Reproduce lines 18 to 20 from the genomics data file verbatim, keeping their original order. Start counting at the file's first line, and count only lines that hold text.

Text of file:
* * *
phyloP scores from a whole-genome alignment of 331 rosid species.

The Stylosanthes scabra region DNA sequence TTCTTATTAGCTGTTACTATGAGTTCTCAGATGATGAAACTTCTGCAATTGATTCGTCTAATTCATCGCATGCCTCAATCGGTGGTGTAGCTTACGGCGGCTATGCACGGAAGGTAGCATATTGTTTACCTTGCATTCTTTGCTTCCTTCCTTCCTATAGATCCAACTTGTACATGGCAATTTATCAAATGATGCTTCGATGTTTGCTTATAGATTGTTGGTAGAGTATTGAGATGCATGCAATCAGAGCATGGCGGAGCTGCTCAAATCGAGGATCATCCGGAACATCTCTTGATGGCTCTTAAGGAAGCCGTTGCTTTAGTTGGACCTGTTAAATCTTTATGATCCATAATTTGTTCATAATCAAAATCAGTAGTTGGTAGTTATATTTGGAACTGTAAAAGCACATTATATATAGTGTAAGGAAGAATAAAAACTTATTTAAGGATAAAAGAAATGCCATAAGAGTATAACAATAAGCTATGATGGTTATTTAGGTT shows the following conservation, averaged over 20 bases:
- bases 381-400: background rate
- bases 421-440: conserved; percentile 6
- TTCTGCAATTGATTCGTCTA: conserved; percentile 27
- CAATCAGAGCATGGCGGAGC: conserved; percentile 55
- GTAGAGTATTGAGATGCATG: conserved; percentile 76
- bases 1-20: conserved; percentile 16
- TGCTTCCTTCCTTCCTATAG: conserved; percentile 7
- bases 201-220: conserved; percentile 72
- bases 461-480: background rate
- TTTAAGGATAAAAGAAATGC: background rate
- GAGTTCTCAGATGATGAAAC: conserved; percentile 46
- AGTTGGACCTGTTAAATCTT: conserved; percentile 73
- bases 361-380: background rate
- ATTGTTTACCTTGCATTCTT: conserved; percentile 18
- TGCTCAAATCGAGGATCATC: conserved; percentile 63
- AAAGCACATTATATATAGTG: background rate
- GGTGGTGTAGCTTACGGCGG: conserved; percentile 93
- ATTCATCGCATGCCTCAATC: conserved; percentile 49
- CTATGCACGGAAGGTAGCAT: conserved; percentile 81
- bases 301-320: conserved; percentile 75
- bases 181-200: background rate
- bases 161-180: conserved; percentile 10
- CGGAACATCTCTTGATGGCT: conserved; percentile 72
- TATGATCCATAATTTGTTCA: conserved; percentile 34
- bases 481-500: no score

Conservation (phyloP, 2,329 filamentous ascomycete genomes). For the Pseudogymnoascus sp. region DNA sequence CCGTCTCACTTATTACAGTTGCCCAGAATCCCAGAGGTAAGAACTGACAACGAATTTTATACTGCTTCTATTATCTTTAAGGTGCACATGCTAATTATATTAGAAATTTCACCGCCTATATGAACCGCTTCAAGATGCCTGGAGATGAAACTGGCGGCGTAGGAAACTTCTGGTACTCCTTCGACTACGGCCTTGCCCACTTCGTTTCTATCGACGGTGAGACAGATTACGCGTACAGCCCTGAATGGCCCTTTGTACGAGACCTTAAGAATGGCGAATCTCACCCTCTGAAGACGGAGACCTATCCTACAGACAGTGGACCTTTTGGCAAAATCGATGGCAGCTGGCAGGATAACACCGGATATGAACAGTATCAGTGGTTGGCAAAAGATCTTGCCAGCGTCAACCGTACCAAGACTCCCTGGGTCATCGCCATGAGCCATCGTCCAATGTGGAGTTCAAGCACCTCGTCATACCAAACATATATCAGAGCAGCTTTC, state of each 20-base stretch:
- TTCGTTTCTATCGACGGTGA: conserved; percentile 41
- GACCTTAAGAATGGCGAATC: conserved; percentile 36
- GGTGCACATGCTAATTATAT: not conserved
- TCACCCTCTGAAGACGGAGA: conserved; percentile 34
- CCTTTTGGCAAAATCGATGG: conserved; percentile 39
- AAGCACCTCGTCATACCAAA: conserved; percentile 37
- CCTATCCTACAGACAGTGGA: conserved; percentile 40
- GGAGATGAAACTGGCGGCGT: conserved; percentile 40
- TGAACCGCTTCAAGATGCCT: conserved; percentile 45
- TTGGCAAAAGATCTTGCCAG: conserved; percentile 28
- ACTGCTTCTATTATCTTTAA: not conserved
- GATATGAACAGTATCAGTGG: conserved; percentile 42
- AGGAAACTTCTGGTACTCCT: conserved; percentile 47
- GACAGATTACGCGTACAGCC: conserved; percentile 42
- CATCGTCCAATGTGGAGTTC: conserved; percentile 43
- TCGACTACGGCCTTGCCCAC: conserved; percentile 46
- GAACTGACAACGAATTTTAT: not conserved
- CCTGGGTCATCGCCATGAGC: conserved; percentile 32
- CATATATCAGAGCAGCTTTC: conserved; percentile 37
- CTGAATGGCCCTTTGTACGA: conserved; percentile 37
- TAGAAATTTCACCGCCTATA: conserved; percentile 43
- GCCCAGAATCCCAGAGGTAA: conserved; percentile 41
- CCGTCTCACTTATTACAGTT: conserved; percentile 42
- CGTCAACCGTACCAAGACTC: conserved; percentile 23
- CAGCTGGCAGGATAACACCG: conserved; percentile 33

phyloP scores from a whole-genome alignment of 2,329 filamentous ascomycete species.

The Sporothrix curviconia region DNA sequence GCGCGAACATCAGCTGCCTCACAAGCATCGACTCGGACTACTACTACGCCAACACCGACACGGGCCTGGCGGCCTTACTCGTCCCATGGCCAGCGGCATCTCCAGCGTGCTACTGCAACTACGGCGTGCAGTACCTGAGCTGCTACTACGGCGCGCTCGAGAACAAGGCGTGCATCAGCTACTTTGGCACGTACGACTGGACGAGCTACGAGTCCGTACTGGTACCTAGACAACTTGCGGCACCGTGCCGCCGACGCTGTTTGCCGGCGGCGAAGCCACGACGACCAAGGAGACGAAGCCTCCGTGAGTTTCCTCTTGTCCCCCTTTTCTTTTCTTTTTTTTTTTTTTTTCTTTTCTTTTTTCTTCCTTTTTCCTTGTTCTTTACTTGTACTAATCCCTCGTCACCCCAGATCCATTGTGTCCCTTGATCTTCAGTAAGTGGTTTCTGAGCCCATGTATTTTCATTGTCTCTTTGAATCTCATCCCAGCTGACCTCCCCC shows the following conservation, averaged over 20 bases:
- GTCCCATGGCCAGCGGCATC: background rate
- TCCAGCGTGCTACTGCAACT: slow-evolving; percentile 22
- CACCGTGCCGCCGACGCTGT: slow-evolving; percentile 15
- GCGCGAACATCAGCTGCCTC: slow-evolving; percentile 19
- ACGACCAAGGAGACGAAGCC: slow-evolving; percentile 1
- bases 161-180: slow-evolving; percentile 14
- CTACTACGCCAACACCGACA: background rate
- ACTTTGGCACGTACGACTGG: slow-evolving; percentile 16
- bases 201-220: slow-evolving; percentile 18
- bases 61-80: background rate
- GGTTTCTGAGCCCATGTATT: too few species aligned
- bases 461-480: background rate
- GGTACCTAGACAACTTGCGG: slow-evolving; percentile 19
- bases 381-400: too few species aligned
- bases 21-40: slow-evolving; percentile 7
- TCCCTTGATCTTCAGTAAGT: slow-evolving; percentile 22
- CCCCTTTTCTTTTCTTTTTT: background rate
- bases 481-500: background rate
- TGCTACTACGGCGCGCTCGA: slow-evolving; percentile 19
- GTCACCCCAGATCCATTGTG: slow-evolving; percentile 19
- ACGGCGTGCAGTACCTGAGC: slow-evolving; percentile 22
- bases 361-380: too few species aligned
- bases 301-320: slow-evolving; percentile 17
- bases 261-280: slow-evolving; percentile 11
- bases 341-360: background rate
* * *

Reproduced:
- AAAGCACATTATATATAGTG: background rate
- GGTGGTGTAGCTTACGGCGG: conserved; percentile 93
- ATTCATCGCATGCCTCAATC: conserved; percentile 49